Friday, 1 June 2012

Libraries ... an endangered species?

I’m known to have my ‘Howard Beale moments’, particularly when something in the news pisses me off, sending me into one of those: “Where the hell is it all going – or has it all just gone to hell?” rant.
For those who don’t know: Howard Beale (pictured left) was a character brilliantly played by Peter Finch in Sidney Lumet’s movie Network (1976), also starring William Holden, Faye Dunaway, Robert Duvall, and Ned Beatty. Superbly written by Paddy Chayefsky, it’s a sharp satire on the TV industry and media manipulation of the viewing masses. Those lucky enough to watch that underated gem of a movie will never forget the scene where Howard Beale launches into one of his many rants and instructs the watching TV audience to: “Stick your head out of the window and yell: ‘I’M MAD AS HELL AND I’M NOT GONNA TAKE THIS ANYMORE!’”
I’ve felt like doing exactly that many times over the years.
So, as I begin my own ‘Howard Beale moment’, allow me to also get a little nostalgic and sentimental over libraries. What prompted me was a news story that angered me: the possibility of many libraries closing because of cuts to public services. Does this sound trivial? Compared with far worse things happening in the world – maybe so, but they still play an important role in the community and there’s a knock-on effect to future generations who will lose out if libraries are allowed to be closed.
I love libraries.
I always have.
There’s something about those places.
They’re quiet … warm … they have tables and seats … shelves in multiple rows … all filled with books … multitudes of books! These days, they also stock CDs and DVDs, along with the latest newpapers, magazines and editiorials … but it’s the books that make the libraries the places they are.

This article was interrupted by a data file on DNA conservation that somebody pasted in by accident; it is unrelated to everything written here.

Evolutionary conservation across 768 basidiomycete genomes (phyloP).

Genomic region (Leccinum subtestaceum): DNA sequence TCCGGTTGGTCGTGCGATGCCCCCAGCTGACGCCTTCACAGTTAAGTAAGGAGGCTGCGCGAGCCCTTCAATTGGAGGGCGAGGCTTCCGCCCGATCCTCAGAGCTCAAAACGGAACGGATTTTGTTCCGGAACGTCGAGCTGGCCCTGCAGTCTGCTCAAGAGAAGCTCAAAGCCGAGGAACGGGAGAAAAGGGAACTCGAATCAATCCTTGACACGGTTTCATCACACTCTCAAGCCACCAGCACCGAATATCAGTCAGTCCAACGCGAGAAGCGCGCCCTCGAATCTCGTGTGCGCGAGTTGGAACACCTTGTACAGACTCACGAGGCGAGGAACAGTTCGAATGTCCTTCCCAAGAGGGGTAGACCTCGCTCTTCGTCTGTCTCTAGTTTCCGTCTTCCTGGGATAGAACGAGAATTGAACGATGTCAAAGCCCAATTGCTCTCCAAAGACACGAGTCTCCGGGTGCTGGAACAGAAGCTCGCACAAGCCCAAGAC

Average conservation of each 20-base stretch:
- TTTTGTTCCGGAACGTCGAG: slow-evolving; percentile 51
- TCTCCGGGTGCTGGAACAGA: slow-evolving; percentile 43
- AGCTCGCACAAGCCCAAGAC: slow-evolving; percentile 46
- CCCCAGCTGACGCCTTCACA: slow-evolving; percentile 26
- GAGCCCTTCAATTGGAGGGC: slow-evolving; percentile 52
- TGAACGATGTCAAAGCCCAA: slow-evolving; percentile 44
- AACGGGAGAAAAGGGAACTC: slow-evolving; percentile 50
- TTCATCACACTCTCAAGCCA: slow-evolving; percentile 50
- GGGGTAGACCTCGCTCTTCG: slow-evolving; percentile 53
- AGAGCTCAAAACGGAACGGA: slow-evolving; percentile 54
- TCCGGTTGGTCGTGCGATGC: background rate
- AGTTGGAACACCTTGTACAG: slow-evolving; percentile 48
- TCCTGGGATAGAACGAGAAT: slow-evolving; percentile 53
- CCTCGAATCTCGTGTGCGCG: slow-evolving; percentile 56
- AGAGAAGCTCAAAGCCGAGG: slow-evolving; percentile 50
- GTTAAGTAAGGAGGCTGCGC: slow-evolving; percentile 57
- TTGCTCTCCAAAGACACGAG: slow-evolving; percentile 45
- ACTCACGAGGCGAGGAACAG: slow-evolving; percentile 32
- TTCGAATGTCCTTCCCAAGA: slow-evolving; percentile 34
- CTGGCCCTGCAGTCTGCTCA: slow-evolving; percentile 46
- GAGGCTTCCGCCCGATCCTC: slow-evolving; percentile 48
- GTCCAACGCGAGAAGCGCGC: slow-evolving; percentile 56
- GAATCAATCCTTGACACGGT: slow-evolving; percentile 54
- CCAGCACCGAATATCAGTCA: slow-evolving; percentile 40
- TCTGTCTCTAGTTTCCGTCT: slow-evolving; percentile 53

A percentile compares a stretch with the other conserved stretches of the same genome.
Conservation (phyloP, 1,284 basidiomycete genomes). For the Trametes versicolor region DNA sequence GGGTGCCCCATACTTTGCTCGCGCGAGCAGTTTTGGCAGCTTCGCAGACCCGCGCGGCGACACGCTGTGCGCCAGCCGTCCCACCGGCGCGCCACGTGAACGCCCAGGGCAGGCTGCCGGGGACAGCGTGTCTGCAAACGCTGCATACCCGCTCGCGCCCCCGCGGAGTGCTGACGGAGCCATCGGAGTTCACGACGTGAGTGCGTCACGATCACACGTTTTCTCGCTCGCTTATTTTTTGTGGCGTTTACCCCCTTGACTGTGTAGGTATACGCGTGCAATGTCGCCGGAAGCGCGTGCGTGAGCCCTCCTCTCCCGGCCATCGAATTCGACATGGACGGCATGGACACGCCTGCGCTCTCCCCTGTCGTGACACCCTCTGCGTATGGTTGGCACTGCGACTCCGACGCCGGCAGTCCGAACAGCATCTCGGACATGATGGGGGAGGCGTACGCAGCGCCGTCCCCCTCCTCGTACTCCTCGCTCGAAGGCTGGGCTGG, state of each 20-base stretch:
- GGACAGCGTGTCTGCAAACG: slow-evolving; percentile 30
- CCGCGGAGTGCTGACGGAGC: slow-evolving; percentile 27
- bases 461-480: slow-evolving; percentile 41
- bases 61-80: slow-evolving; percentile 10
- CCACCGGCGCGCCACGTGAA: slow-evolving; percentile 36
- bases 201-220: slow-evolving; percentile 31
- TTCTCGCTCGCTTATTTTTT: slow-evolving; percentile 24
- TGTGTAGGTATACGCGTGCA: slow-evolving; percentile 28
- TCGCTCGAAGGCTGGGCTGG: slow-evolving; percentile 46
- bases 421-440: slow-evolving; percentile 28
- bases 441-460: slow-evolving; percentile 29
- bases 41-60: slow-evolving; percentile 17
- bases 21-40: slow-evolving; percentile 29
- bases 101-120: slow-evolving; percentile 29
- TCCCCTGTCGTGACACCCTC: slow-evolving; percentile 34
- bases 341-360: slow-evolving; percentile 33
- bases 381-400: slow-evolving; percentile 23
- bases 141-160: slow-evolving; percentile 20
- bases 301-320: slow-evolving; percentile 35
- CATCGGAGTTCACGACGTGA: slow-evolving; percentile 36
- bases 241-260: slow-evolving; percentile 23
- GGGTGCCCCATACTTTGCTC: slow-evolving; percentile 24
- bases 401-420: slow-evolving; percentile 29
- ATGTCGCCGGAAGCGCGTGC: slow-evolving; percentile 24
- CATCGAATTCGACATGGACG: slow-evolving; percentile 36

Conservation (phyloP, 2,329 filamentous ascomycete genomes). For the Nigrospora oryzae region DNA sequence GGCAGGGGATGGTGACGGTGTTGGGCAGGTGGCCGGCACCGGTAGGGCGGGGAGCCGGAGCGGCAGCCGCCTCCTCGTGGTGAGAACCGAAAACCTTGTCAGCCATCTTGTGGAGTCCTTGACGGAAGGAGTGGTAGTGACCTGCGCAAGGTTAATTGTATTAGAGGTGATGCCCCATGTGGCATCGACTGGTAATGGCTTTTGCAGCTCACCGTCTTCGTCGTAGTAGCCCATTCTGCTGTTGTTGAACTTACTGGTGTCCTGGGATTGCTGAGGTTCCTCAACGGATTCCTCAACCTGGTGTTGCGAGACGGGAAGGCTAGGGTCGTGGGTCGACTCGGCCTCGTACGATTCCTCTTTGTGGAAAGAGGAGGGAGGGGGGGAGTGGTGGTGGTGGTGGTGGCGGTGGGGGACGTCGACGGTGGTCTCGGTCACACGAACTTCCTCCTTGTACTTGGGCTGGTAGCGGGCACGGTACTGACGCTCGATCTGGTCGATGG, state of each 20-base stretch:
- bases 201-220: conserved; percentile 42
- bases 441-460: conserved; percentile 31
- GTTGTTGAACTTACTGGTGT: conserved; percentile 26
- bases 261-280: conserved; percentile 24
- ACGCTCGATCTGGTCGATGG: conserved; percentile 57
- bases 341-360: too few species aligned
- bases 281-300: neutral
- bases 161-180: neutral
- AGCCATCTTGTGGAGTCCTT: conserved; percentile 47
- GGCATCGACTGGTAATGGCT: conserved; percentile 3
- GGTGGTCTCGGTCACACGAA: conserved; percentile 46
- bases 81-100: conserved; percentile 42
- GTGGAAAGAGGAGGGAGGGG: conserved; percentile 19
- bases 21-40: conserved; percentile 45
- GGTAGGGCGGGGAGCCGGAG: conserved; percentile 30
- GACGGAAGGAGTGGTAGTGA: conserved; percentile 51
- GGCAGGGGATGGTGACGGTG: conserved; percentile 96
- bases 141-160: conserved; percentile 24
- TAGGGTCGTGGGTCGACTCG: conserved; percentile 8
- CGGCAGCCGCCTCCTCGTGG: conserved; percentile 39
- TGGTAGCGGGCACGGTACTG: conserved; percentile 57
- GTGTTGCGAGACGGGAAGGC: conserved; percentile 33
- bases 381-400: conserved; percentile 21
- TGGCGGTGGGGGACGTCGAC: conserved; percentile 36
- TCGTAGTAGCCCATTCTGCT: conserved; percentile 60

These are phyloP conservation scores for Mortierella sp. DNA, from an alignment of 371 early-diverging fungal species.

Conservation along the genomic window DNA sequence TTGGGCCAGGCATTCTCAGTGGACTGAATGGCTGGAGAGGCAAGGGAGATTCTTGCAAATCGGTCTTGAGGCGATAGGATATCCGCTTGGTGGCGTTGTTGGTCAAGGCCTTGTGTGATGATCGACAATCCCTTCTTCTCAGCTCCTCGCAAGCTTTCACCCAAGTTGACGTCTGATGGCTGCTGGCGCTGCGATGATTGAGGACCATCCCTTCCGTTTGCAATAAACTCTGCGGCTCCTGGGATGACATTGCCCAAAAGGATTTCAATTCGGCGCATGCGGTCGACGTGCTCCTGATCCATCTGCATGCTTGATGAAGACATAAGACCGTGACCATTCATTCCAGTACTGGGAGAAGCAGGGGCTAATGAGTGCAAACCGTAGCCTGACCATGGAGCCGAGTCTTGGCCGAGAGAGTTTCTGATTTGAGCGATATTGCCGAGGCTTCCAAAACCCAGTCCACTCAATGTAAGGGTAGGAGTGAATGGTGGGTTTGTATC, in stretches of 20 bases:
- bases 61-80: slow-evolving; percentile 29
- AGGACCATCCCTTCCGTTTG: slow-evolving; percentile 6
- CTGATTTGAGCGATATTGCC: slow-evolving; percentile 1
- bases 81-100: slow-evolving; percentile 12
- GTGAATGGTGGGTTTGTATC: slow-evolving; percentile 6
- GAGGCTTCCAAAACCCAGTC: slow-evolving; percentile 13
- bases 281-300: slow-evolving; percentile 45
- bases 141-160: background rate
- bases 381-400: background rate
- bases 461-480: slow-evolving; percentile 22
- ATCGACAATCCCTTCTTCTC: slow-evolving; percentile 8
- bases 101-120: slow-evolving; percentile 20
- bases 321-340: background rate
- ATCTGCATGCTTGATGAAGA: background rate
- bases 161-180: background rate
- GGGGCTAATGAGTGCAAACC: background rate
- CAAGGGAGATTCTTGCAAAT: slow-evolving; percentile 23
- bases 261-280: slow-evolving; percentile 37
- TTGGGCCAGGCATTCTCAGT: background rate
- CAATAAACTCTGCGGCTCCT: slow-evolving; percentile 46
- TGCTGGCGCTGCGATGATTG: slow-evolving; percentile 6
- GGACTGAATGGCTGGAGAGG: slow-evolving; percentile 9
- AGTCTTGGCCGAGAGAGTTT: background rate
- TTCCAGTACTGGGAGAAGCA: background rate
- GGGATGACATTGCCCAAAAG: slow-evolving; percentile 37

I discovered the silent magic of libraries as a young child, as I walked around in awe of all those rows of books, those volumes filled with words, so much knowledge and imagination stacked, ordered and alphabetized according to author … all waiting to be discovered, read and absorbed.
I’ve spent many, many hours in libraries, enjoying the peace, the scent of the books around me. The older the book, the more distinct the odour of the paper becomes.
I’ve spoken before about the value of reading, and I will undoubtedly speak about it again in the future, because there is so much value in it. It’s important and vital to a child’s education to teach them to read as early as possible.
Sadly, for those living on a tight budget, books are a luxury they can’t afford. This is where the value of a public library can’t be measured. Register with the local library, get a library card and you can borrow all those books – for FREE! It doesn’t get any better than that.
It’s ironic that the media celebrates the anniversaries of classic author’s births and deaths, but so many people may be denied the pleasure of discovering those authors’ books because they won’t have access to a library. Future generations, along with many people today, might also be denied that pleasure.
I was a teenager during the 1980s and back then it was a hard time set to get harder. Unemployment was high and set to get higher. Kids had little to do and nowhere to go because many youth clubs had been closed down due to public service cuts.
Sound familiar?
Luckily for me, I had a dream: I wanted to be a writer.